What is courtroom etiquette? It has to do with your behavior in the courtroom and how you treat others. Even though this is a place with very little respect for other people, you can rise above this and show your class in a location where few people have it.
I remember being summoned for jury duty and I was very nervous about attending. Everyone told me that the case would likely be dismissed or that they would settle, or that I would not be picked for the jury.
Well, I proved everyone wrong!
I was selected for the jury and got to participate in the legal process. Even though the subject matter for the trial was difficult (sexual assault of minors), I learned a lot and I thought it would be valuable to pass some of that information on to all of you.
I noticed that they are things that pertain to courtroom etiquette from the perspective of the jury, the attorneys, and those watching the proceedings.
The first part of proper etiquette for the courtroom is to show up early. In my group, there were a handful of people that did not show up on time and those names were turned in for warrants. I would suggest being early so that traffic, or anything else would not prevent you from being where you are supposed to be, when you are supposed to be there.
I would expect everyone to know this, but you should be impartial. If you have strong feelings about the topic or cannot be impartial, then you should let them know so that they can exclude you from the jury selection.
One of the things I learned is that the jury's decision will have a lasting effect on those involved in the legal case. You owe it to them to put personal feelings aside and focus on the evidence (or lack thereof) at hand.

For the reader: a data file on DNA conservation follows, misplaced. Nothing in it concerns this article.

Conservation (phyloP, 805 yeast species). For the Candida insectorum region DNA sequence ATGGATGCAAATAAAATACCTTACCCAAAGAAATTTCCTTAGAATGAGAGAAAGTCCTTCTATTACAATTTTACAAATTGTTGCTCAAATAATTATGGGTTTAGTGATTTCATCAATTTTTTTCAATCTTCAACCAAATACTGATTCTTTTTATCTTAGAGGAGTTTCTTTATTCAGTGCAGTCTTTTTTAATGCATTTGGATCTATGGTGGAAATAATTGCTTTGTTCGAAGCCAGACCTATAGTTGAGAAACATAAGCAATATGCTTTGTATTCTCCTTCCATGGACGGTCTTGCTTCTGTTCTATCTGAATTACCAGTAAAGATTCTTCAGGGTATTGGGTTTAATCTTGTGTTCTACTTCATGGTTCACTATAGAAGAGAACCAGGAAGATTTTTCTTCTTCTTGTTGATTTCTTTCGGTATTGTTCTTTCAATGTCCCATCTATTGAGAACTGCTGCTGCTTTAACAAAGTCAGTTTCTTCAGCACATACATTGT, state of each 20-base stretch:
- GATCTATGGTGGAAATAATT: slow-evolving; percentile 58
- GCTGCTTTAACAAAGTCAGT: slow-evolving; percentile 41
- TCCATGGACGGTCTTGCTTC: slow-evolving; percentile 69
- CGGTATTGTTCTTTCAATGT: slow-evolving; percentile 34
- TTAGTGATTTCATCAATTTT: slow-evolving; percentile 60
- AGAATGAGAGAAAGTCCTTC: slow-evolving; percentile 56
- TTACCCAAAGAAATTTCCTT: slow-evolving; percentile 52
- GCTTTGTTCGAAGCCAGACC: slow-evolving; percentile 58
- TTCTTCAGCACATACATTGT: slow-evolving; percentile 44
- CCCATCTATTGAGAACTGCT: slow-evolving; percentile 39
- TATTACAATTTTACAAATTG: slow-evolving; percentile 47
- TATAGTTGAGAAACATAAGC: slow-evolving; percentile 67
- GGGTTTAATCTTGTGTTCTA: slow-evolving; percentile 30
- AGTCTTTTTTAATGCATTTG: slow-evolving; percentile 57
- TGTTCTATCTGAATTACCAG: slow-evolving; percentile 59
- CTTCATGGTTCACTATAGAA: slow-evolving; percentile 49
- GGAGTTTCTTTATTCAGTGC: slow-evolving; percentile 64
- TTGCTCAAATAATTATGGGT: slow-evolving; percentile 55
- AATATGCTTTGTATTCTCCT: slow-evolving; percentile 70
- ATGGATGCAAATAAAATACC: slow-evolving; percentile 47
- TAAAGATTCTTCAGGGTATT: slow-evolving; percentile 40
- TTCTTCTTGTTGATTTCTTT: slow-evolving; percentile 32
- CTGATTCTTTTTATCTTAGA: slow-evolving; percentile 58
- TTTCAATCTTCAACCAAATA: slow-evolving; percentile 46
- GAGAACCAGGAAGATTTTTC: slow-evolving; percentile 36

When deliberating, you must remember and review the facts at hand. You are not required to agree with the other jury members. If you have questions in your mind, ask them and talk through them as a group. It is critical to make your decision based on the facts.
One of the best rules of thumb for a juror is only speak when asked to do so. It really makes the wrong impression on people if they think you are there for social purposes.
I would imagine that this is not news to you, but proper courtroom etiquette requires you to be prepared to assist your client. Why do I say this?
The defense attorney on the case I saw was poorly prepared. His defense was so poor, that the prosecuting attorneys had to do very little to make their case seem effective.
The defense attorney also spent time attacking the judge and that did not go well either. The judge ended up telling the defense attorney that he was wasting everyone's time and should not call any other witnesses. It got pretty ugly pretty quick.
For those watching the court proceedings, the best rule of thumb is to be silent and respectful.
During the case I saw, there were many family members that were coming in and going out. Also, as the jury's decision was read, there were many people that started crying and leaving the courtroom.
Under the circumstances, I understand the emotion and feelings that they must have had as the guilty verdict was pronounced. However, it was a distraction that became uncomfortable for everyone else in the courtroom.
As much as possible, proper courtroom etiquette would suggest that you contain that as much as possible. If it is not possible, quietly excuse yourself and let the emotions spill over in the hall instead.
I hope these ideas on courtroom etiquette will help you make the right impression and allow justice to prevail.